A powerful earthquake killed more than 160 people in Indonesia’s West Java province on Monday, with rescuers searching for survivors trapped under rubble amid multiple aftershocks.
The 5.6-magnitude earthquake was centered about 75 kilometers (45 miles) southeast of the capital, Jakarta, near the city of Cianjur in mountainous West Java. The region is home to over 2.5 million people.
West Java Governor Ridwan Kamil said on Instagram that 162 people were killed and 326 injured.
Indonesia’s Disaster Mitigation Agency (BNPB) still put the death toll at 62 and rescuers were searching for 25 people trapped under the rubble, and its spokesman said the search would continue overnight.
Ridwan told reporters that the death toll could rise as many buildings collapsed.
“Residents trapped in isolated areas … so we anticipate that the number of injured and dead will increase over time.”
Indonesia is part of the so-called “Pacific Ring of Fire”, a very seismically active region, where different plates of the Earth’s crust meet and produce a large number of earthquakes and volcanoes.
BNPB said more than 2,200 houses were damaged and more than 5,300 people were displaced. Ridwan put that number at 13,000 and said they would be dispersed to various evacuation centers in Cianjur.
Power was out, communications were disrupted, authorities said, and landslides were preventing evacuation in some areas.
Hundreds of victims are being treated in hospital parking lots, some under emergency tents. Elsewhere in Cianjur, residents huddled together in open fields or on mats in tents as buildings around them were reduced to rubble.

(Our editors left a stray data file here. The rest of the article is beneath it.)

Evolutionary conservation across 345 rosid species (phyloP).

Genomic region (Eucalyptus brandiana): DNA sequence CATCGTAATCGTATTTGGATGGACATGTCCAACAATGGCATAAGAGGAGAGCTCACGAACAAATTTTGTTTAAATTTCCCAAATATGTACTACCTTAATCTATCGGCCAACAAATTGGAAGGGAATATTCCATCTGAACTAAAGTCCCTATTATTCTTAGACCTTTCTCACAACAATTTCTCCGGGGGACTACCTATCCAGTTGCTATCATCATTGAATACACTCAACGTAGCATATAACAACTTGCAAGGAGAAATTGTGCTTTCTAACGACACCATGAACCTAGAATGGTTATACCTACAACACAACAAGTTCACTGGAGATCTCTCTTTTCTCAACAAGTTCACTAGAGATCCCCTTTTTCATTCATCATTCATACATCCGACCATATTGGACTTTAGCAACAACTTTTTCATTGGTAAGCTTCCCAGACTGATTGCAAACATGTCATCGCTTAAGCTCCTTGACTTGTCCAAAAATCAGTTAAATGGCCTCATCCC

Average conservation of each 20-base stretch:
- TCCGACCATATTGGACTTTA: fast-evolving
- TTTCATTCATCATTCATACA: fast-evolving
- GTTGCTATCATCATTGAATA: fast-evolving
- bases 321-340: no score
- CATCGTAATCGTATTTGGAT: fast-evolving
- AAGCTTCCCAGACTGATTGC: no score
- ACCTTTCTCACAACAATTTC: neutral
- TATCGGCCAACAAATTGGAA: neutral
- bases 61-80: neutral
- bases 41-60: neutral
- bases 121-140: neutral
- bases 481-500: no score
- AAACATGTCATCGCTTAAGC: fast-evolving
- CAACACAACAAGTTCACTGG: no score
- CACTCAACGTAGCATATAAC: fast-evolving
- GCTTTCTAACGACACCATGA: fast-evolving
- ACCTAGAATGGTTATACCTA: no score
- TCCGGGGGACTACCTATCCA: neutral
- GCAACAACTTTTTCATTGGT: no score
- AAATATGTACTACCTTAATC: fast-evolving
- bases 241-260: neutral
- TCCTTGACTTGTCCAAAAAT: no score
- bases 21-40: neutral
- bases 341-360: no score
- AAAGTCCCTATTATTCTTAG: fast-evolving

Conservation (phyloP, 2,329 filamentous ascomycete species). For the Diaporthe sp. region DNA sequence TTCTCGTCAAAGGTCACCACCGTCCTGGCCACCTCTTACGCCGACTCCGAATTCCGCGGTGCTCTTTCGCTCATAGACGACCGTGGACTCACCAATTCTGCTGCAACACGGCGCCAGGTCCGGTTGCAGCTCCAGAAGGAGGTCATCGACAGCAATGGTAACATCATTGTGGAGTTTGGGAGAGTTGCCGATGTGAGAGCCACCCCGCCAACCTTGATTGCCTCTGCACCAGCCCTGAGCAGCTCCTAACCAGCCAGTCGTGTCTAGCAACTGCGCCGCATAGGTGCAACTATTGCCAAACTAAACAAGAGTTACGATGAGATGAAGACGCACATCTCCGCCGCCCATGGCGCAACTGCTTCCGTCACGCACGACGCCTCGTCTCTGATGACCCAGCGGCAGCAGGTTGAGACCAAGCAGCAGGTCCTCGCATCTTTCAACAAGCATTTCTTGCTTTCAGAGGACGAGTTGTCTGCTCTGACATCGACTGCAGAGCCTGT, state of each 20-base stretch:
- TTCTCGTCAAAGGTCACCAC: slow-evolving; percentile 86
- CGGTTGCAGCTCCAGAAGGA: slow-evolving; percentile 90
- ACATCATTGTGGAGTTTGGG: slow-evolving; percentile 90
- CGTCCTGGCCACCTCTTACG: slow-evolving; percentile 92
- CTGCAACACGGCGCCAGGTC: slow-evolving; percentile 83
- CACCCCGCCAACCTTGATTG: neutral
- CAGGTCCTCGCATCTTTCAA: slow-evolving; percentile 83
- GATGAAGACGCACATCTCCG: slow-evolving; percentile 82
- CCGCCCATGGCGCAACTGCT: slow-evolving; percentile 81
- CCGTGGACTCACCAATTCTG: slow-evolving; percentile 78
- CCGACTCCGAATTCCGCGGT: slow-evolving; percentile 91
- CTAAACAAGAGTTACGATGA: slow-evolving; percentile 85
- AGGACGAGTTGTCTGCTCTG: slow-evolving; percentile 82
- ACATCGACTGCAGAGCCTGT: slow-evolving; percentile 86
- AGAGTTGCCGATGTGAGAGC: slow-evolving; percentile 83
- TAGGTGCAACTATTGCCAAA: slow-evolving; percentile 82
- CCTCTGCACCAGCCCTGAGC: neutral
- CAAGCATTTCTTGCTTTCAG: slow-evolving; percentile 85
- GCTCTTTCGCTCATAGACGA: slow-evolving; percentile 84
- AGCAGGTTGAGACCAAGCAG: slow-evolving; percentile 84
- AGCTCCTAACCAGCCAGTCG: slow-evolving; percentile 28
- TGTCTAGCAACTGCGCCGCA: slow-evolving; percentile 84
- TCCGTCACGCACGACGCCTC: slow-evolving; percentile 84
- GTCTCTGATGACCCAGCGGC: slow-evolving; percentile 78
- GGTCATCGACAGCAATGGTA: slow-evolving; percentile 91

Ambulances still arrived at the hospital late at night, bringing more people to the hospital.
Officials are still working to determine the full extent of the damage caused by the quake, which struck at a relatively shallow depth of 10 km, according to the Meteorological and Geophysical Agency (BMKG).
Bhani, who is undergoing treatment at the main hospital in Sianju, told MetroTV that the walls of his house collapsed during the aftershock.
“Walls and wardrobes fell down… everything was flattened, I don’t even know the whereabouts of my mother and father,” he said.
Ridwan said 88 aftershocks were recorded while the meteorological agency BMKG warned of more landslides in case of heavy rainfall.
Kuku, 48, was looking for one of her seven children.
“The kids were downstairs and I was upstairs doing laundry. Everything collapsed underneath me… one of my kids is still missing,” she said.
In Jakarta, some people left offices in the central business district, while others reported buildings shaking and furniture moving, Reuters witnesses said.
In 2004, a 9.1 magnitude earthquake off the northern Indonesian island of Sumatra triggered a tsunami that struck 14 countries, killing 226,000 people along the Indian Ocean coast, more than half of them in Indonesia.
(This story has not been edited by NDTV staff and is generated automatically from a syndicated feed.)
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